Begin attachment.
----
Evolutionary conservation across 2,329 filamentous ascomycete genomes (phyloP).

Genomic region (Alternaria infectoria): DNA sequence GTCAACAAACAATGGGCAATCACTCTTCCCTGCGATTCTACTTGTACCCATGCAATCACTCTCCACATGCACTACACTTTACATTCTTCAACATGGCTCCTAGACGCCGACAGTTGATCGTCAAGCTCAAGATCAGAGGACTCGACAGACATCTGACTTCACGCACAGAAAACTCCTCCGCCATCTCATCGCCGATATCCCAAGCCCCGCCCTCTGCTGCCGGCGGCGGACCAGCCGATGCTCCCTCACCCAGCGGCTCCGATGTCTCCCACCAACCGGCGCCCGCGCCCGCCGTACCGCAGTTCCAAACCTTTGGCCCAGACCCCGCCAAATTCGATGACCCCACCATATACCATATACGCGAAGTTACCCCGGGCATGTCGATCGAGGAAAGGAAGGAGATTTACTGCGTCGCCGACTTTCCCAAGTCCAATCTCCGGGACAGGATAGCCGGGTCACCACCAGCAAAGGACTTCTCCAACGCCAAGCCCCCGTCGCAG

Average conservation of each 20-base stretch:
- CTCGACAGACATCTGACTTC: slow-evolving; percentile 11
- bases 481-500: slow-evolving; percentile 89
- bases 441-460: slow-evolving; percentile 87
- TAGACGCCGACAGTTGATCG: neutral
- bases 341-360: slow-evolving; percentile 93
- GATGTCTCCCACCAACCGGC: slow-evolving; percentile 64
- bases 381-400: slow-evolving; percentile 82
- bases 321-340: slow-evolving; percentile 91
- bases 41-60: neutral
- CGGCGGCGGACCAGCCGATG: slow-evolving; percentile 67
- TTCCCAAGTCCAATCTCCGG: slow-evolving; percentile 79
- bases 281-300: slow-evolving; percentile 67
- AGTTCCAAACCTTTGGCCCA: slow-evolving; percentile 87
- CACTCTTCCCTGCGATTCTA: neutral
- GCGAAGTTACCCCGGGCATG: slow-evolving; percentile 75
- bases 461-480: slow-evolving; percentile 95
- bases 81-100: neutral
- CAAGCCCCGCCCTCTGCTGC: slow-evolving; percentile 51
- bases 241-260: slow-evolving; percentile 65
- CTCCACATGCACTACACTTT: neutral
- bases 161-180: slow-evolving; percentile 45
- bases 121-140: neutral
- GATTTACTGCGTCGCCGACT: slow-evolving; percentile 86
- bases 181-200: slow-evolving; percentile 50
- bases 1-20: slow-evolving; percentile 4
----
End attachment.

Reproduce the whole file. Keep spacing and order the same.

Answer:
Evolutionary conservation across 2,329 filamentous ascomycete genomes (phyloP).

Genomic region (Alternaria infectoria): DNA sequence GTCAACAAACAATGGGCAATCACTCTTCCCTGCGATTCTACTTGTACCCATGCAATCACTCTCCACATGCACTACACTTTACATTCTTCAACATGGCTCCTAGACGCCGACAGTTGATCGTCAAGCTCAAGATCAGAGGACTCGACAGACATCTGACTTCACGCACAGAAAACTCCTCCGCCATCTCATCGCCGATATCCCAAGCCCCGCCCTCTGCTGCCGGCGGCGGACCAGCCGATGCTCCCTCACCCAGCGGCTCCGATGTCTCCCACCAACCGGCGCCCGCGCCCGCCGTACCGCAGTTCCAAACCTTTGGCCCAGACCCCGCCAAATTCGATGACCCCACCATATACCATATACGCGAAGTTACCCCGGGCATGTCGATCGAGGAAAGGAAGGAGATTTACTGCGTCGCCGACTTTCCCAAGTCCAATCTCCGGGACAGGATAGCCGGGTCACCACCAGCAAAGGACTTCTCCAACGCCAAGCCCCCGTCGCAG

Average conservation of each 20-base stretch:
- CTCGACAGACATCTGACTTC: slow-evolving; percentile 11
- bases 481-500: slow-evolving; percentile 89
- bases 441-460: slow-evolving; percentile 87
- TAGACGCCGACAGTTGATCG: neutral
- bases 341-360: slow-evolving; percentile 93
- GATGTCTCCCACCAACCGGC: slow-evolving; percentile 64
- bases 381-400: slow-evolving; percentile 82
- bases 321-340: slow-evolving; percentile 91
- bases 41-60: neutral
- CGGCGGCGGACCAGCCGATG: slow-evolving; percentile 67
- TTCCCAAGTCCAATCTCCGG: slow-evolving; percentile 79
- bases 281-300: slow-evolving; percentile 67
- AGTTCCAAACCTTTGGCCCA: slow-evolving; percentile 87
- CACTCTTCCCTGCGATTCTA: neutral
- GCGAAGTTACCCCGGGCATG: slow-evolving; percentile 75
- bases 461-480: slow-evolving; percentile 95
- bases 81-100: neutral
- CAAGCCCCGCCCTCTGCTGC: slow-evolving; percentile 51
- bases 241-260: slow-evolving; percentile 65
- CTCCACATGCACTACACTTT: neutral
- bases 161-180: slow-evolving; percentile 45
- bases 121-140: neutral
- GATTTACTGCGTCGCCGACT: slow-evolving; percentile 86
- bases 181-200: slow-evolving; percentile 50
- bases 1-20: slow-evolving; percentile 4